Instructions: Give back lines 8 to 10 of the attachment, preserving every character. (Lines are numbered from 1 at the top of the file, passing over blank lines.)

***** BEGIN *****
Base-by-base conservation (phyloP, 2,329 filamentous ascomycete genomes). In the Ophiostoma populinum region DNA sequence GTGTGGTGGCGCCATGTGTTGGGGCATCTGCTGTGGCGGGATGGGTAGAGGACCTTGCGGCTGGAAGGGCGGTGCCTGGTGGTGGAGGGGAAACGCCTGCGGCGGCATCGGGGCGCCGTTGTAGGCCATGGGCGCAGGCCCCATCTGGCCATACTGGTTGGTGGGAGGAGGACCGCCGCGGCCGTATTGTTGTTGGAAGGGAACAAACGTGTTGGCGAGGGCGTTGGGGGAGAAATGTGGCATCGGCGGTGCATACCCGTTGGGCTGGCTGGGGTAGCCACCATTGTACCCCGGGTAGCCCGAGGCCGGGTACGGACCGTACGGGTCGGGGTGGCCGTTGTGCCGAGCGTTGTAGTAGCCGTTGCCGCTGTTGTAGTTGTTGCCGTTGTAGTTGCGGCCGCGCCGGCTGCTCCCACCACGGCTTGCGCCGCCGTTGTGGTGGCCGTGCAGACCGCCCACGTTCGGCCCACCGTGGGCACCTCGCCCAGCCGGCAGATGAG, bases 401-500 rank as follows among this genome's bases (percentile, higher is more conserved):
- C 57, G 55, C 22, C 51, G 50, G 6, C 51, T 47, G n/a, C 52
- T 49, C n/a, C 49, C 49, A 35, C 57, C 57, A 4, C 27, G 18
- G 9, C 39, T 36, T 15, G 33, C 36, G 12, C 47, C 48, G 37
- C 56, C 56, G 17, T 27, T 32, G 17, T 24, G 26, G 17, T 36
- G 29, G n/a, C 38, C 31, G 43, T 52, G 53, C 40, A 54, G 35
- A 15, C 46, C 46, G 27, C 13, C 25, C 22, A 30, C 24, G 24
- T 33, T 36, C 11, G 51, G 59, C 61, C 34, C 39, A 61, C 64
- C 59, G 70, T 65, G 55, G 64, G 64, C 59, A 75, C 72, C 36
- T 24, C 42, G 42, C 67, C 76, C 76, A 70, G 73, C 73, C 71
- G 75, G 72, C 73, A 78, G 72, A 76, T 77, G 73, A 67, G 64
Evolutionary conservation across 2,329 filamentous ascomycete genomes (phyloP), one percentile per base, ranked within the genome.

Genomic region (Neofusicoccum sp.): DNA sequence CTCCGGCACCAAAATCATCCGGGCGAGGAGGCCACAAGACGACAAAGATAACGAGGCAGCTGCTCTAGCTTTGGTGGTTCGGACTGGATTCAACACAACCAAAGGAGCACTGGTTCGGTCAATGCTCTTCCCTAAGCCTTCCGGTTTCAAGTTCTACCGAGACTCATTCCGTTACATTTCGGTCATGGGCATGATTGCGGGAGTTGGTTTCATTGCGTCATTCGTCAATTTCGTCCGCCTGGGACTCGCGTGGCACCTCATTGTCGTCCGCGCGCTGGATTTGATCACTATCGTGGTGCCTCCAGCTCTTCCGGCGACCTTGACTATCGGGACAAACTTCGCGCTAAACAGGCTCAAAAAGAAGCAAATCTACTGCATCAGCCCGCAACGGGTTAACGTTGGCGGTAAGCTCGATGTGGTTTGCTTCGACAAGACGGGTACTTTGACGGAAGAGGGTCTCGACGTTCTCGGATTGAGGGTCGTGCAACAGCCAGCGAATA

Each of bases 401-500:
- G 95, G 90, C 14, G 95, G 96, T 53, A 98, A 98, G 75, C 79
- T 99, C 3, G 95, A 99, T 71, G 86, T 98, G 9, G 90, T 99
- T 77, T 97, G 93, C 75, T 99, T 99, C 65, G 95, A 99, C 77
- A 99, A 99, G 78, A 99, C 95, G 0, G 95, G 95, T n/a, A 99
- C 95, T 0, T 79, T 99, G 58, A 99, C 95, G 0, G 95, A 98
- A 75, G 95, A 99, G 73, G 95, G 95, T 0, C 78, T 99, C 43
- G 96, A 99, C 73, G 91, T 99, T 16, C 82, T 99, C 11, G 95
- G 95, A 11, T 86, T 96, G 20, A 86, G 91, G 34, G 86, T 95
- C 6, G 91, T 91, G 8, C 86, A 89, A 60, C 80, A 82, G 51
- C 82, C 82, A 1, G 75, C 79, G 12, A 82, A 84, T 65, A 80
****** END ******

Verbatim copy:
- T 33, T 36, C 11, G 51, G 59, C 61, C 34, C 39, A 61, C 64
- C 59, G 70, T 65, G 55, G 64, G 64, C 59, A 75, C 72, C 36
- T 24, C 42, G 42, C 67, C 76, C 76, A 70, G 73, C 73, C 71